Based on that original recipe, he has added his own twist by marinating the hen.

Yogurt-herb Marinated Cornish Game Hen

1 Cornish game Hen

2 ounces of chives

2 ounces of rosemary

3 ounces of parsley

2 cups of plain yogurt

6 cloves of finely minced garlic

1 finely minced shallot

Zest of one quarter lemon

• If you are able, glove bone [a method of deboning] the Cornish Hen.

• To create the marinade, lightly blanch the chives, rosemary and parsley (make sure the rosemary is picked from the stem), and puree in blender while adding the yogurt, being mindful not to overblend. Set aside marinade in a shallow container large enough to accommodate the hen. The marinade should be light green.

• Rub garlic, shallot and lemon zest onto the hen, letting the hen rest in the marinade. Rubbing these ingredients onto the hen will help with the absorption of the flavors as it marinates. Let the hen marinate overnight for best results.

• Remove the hen from marinade and place on plate prior to grilling. Allow any excess marinade to fall off. Season the hen with salt and pepper. Place hen, breast side down, on a well-oiled, hot grill, grilling for 3 minutes before flipping the hen over and reducing the grill’s heat. On this low heat, cover the hen and grill an additional 7 minutes.

• In a pre-heated oven set at 375 degrees, bake the hen in shallow baking dish, breast side up, 20 minutes.

• Remove the hen from marinade and place on plate prior to grilling. Season with salt and pepper.

Supporting Cast

Regardless of the main attraction, local chefs agreed that Thanksgiving would be lacking without some outstanding side dishes.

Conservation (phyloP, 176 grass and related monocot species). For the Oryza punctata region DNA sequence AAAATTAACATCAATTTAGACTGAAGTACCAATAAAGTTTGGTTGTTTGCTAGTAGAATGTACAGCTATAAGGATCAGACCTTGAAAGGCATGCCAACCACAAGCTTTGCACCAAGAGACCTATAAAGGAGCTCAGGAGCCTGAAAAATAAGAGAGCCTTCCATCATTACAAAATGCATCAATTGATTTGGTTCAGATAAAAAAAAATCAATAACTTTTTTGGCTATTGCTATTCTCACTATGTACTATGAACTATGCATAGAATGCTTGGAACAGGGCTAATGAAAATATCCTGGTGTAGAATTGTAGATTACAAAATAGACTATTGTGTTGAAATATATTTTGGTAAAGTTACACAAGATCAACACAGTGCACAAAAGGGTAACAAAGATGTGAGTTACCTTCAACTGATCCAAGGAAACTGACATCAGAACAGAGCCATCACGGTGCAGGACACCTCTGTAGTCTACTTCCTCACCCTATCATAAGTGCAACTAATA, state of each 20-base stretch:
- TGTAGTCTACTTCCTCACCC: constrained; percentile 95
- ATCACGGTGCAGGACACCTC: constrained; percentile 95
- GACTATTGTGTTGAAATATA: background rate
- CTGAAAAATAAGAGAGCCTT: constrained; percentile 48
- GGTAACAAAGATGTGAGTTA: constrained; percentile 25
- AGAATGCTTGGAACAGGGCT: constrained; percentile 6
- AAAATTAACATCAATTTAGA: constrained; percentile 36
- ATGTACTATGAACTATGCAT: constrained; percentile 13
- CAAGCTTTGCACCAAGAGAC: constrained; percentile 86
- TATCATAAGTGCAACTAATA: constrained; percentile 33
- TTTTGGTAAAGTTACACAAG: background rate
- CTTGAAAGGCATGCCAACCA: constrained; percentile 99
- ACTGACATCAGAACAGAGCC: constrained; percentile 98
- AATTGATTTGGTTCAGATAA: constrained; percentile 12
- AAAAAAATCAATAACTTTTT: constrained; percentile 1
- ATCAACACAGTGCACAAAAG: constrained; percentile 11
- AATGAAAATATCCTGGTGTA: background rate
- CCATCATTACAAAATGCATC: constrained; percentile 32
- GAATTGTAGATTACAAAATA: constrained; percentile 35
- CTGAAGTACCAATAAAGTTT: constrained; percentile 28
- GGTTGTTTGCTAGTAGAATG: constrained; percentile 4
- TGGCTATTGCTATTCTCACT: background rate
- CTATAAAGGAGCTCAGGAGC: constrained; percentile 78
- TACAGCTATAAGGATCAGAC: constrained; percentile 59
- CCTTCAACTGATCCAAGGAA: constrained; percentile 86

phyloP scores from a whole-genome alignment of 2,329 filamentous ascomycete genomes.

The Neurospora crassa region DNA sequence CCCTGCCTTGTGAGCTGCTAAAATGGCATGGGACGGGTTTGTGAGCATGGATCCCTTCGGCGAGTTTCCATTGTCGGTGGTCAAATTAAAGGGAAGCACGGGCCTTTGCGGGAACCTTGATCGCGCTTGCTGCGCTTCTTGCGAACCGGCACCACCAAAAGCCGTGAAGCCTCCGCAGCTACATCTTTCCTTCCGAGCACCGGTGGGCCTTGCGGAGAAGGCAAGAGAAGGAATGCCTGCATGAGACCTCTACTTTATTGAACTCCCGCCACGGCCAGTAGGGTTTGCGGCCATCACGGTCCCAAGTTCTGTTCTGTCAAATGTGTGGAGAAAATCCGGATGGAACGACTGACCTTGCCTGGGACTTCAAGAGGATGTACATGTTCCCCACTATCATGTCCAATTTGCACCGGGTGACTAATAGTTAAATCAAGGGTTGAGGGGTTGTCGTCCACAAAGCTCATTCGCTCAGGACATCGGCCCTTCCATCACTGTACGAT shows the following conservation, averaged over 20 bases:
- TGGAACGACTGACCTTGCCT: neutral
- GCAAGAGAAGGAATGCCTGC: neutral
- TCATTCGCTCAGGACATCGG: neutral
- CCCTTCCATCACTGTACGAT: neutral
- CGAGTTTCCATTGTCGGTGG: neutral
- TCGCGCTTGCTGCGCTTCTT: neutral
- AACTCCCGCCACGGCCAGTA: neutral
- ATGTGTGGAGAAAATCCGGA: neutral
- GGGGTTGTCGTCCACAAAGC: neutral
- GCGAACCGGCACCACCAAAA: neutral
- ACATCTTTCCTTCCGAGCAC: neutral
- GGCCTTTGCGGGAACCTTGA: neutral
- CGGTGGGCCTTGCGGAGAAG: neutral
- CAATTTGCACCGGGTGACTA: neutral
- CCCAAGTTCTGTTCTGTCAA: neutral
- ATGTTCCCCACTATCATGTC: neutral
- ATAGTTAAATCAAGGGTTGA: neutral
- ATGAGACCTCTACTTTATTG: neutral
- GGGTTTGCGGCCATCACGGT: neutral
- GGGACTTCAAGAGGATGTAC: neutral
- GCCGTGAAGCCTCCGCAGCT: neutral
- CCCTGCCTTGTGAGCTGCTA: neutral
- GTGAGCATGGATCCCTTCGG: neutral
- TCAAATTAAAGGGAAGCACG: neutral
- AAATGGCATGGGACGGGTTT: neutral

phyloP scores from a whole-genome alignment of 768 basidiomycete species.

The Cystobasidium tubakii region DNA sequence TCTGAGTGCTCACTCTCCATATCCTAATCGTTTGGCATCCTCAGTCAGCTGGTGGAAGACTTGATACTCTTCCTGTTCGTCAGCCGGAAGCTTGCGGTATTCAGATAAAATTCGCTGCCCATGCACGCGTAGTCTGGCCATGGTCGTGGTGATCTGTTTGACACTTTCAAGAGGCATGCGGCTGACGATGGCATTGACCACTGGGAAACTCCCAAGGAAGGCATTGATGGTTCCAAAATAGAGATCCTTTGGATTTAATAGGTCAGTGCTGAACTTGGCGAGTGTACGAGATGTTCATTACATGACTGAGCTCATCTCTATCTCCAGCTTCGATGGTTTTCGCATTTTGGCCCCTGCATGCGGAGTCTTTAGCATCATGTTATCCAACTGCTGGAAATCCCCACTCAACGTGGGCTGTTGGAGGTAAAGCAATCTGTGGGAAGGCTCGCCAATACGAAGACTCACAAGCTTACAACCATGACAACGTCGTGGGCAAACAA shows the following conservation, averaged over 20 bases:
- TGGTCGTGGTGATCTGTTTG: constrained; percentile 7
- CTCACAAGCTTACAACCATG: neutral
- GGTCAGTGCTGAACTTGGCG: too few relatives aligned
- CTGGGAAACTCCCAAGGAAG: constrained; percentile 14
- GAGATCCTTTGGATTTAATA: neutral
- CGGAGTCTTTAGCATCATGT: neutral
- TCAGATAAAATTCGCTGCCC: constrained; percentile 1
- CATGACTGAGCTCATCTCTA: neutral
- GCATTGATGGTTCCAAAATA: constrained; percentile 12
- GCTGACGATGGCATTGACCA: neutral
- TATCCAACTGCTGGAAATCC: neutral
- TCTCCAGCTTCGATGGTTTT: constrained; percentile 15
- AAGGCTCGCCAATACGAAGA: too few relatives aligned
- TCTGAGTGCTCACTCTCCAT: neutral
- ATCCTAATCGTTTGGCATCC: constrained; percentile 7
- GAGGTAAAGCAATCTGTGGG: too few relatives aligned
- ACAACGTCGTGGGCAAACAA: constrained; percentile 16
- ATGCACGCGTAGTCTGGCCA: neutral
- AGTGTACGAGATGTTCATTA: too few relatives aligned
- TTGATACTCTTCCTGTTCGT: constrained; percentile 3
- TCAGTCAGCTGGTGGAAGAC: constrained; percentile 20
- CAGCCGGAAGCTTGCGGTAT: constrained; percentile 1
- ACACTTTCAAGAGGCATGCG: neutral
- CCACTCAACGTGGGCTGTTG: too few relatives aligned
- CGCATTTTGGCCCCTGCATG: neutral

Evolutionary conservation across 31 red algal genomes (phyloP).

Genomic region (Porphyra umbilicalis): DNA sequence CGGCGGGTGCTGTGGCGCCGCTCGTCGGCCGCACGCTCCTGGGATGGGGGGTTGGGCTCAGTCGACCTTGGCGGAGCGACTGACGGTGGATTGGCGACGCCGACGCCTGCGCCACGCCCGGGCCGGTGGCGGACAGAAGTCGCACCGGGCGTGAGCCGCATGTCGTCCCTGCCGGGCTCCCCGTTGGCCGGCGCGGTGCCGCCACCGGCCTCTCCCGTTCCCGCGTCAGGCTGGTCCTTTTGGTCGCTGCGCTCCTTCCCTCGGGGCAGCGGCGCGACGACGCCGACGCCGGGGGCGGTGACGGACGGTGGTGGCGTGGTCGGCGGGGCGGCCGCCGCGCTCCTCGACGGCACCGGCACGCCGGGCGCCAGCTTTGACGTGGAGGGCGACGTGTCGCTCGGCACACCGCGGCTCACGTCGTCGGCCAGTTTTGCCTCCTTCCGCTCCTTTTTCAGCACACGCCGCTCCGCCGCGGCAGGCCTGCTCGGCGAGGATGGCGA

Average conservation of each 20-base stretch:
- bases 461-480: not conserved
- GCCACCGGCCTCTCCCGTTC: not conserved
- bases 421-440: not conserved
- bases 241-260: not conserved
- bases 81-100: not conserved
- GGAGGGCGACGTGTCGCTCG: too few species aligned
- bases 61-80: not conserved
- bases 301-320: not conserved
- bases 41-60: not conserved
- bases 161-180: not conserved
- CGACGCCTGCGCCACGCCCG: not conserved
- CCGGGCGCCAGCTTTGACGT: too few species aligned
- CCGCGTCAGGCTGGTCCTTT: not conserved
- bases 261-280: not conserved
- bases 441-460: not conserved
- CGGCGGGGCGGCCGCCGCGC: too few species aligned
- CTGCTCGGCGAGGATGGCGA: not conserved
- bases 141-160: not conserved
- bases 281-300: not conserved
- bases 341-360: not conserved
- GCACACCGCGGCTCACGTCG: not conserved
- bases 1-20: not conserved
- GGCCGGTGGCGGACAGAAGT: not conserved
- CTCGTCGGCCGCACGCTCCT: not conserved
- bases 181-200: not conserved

A few years ago, William Landay, Executive Chef at CJ Finz in Manassas, was trying to find a dish that would be fall festive, packing lots of flavor … but still be eaten quickly.

“I came up with a Butternut Squash and Pumpkin bisque, something that could be eaten fast but still reminded everyone of the holidays,” he said. “I had never made anything like it before, so when it was finished and we all tasted it, it was very rewarding to see something I came up with go over so well.”

iStock_000018045258_LargeRoasted Pumpkin and Butternut Squash Soup

1 small pumpkin, de-seeded and peeled

1 butternut squash, de-seeded and peeled

1 onion, rough chopped

4 celery stalks, rough chopped

2 medium carrots, peeled, rough chopped

1 tablespoon nutmeg, more to taste

1 tablespoon cinnamon, more to taste

2 ounces oil – canola or vegetable

3 cups chicken stock

1 teaspoon salt and pepper, more to taste

• Combine oil, nutmeg, cinnamon, salt and pepper.

• Toss carrots, onions, celery, cubed pumpkin flesh, and cubed butternut squash in spice mix.

• Roast in 350 degree oven until soft, about 25 minutes.

• Bring chicken stock to a boil and add roasted vegetables, reduce down one third.

• Blend until smooth, and adjust seasonings as needed.

Andrew Schwarz, director of food and beverage and executive chef at the Brass Cannon Restaurant at Stonewall Golf Club in Gainesville, has been eating creamed onions at Thanksgiving and Christmas since he was 5 years old.

“I stabbed it with a fork and the insides shot across my plate.

It became a contest between my sister and I,” he recalled. “Grandma was never pleased.”

Yet the creamed onion tradition stayed with him, and he served them at his first Thanksgiving with his wife’s family, 23 years ago. And they’ve been on the menu ever since.

Creamed Onions

2 ounces butter

2 jars pearl onions

1/8 cup flour

8 ounces heavy cream

1 tablespoon chicken base

2 ounces white wine

White Pepper and salt to taste